Chronic pain in right rhomboid and tingling down to hand
I got out of bed one morning and as soon as I stood up I collapsed back down with what felt like a massive cramping sensation in my right rhomboid. I have sporadic tingling and numbness radiating down the back of my triceps and along my flexor carpi to my little, ring and middle fingers. This has subsided somewhat.
I have had osteopathy to no avail, he has suggested everything from cervical radiculopathy, two ribs fixed and not moving, an infection from a shoulder tattoo and even my rhomboid muscles coming away from my scapula!!
I have been prescribed diazepam and tramadol by my GP but I'm constantly drowsy on these although they do get rid of the pain.
Could this be something as simple as a knotted rhomboid muscle?
I regularly do weight training and I am a personal trainer and very physically fit and healthy.
I am becoming quite depressed with this as it has been going on for 12 days now.
Any advice would be greatly appreciated.
ps I have been using ice packs and doing gentle exercise.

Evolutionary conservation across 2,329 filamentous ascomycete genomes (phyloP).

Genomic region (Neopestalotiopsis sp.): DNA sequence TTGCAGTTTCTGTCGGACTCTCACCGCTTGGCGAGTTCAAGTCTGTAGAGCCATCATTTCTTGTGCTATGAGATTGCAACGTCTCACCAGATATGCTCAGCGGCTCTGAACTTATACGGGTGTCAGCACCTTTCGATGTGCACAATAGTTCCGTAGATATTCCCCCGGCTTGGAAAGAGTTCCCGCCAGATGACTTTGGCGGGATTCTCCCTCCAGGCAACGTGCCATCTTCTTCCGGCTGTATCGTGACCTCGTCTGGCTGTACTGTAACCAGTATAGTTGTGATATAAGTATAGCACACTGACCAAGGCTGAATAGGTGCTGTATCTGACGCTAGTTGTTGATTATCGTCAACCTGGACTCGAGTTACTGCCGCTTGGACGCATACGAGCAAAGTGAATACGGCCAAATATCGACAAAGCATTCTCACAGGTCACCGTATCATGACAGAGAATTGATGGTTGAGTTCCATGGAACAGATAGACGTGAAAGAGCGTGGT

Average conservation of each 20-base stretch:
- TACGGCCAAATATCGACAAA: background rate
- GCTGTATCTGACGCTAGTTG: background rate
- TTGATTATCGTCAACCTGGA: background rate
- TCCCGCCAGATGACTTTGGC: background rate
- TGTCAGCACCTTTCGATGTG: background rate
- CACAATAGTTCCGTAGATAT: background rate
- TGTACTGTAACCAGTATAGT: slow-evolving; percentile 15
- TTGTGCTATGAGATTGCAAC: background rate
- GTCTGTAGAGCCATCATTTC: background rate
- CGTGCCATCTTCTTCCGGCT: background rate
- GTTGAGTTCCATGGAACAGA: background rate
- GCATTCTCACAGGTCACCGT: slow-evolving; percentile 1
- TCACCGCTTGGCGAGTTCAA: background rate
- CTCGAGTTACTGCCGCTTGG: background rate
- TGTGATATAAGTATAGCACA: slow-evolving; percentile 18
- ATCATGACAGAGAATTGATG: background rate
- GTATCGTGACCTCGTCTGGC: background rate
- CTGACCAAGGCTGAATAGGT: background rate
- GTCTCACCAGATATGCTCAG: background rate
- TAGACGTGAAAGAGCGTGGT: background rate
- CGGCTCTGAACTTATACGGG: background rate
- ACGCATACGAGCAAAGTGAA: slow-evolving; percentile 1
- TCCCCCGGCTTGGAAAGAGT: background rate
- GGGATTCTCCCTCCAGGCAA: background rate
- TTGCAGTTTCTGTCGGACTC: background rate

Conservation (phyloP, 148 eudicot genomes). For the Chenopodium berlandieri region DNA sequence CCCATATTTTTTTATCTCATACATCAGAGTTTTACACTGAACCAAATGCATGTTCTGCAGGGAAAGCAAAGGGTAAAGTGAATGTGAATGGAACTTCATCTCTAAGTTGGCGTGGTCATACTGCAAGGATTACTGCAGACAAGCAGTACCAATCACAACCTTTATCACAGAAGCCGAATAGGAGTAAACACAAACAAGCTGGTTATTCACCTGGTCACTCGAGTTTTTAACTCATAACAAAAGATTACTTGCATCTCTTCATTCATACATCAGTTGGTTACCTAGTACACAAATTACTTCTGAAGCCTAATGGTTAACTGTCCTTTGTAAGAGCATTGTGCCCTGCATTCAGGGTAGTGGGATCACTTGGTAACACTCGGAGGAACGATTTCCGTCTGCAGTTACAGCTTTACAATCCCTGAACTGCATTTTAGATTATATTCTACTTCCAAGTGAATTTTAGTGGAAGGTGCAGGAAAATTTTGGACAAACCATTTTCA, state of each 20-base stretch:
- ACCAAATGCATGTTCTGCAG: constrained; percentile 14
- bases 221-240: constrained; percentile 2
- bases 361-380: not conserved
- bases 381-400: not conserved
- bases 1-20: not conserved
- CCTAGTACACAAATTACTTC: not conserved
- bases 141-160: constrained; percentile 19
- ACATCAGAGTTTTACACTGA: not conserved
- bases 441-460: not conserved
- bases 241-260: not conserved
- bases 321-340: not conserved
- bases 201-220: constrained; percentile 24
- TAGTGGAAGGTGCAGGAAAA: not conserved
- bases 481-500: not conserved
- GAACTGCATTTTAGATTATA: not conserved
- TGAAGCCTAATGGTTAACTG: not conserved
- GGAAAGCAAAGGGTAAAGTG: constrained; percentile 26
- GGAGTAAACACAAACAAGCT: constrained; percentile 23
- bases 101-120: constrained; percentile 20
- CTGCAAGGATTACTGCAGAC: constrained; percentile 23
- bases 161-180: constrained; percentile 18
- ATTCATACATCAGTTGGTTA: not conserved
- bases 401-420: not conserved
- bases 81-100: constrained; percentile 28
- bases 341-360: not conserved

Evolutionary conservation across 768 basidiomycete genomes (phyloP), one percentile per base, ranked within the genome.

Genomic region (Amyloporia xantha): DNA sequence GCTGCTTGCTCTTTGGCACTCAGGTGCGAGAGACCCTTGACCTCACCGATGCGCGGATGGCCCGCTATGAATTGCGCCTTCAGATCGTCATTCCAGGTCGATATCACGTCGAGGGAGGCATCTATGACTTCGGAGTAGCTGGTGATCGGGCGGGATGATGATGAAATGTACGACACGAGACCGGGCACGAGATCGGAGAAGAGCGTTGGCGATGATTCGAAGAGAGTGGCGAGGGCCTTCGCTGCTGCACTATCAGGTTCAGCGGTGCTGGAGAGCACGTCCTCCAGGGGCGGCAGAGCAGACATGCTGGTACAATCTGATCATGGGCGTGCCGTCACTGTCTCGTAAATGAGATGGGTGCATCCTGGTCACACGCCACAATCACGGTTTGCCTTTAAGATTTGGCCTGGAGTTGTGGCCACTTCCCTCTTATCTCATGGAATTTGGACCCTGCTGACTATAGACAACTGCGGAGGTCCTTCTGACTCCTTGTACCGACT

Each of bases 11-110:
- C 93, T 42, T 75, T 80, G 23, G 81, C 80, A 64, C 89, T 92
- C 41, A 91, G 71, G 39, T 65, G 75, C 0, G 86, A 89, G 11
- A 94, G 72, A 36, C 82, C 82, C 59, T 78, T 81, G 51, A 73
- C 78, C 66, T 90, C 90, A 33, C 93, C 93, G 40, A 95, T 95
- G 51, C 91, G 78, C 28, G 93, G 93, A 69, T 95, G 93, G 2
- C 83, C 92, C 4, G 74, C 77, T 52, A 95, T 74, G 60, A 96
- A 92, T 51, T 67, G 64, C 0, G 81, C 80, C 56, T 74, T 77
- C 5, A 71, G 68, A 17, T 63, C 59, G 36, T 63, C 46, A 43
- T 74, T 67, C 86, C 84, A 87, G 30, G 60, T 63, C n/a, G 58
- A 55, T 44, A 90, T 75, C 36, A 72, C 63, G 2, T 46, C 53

Thank you,Hello Gary,
The most likely scenario is a pinched nerve in your lower neck; that area supplies both the rhomboid area and the arm. Having said that the areas don't quite fit neurologically.
The rhomboid muscle is supplied by the dorsal scapular nerve which is pure C5. There is no nerve root that supplies the pinkie, ring and middle finger, but they belong to the C7 and C8 dermatomes.
Probably the more likely villain of the peace is a thoracic outlet syndrome which can affect multiple levels; then, raising your arm above your head would increase the pain and tingling. Adson's test would also be positive but it's a difficult and subjective procedure for the inexperienced.
Compare that with the 'shoulder abduction relief' sign; use the search function at chiropractic help.
Do any movements of your neck provoke the pain? Do the 'upper limb tension test' with the help of a friend and let me know the result.
If there are any of these 'hard' neurological signs, then at least an x-ray including obliques, and preferably an MRI are indicated.
Did any of the doctors treating you test the reflexes, look for muscle paresis and prick your arm for sensory changes? The triceps is most often affected. Press ups?
Perhaps it's time to look for another osteopath, or a chiropractor?
I hope this contributes.
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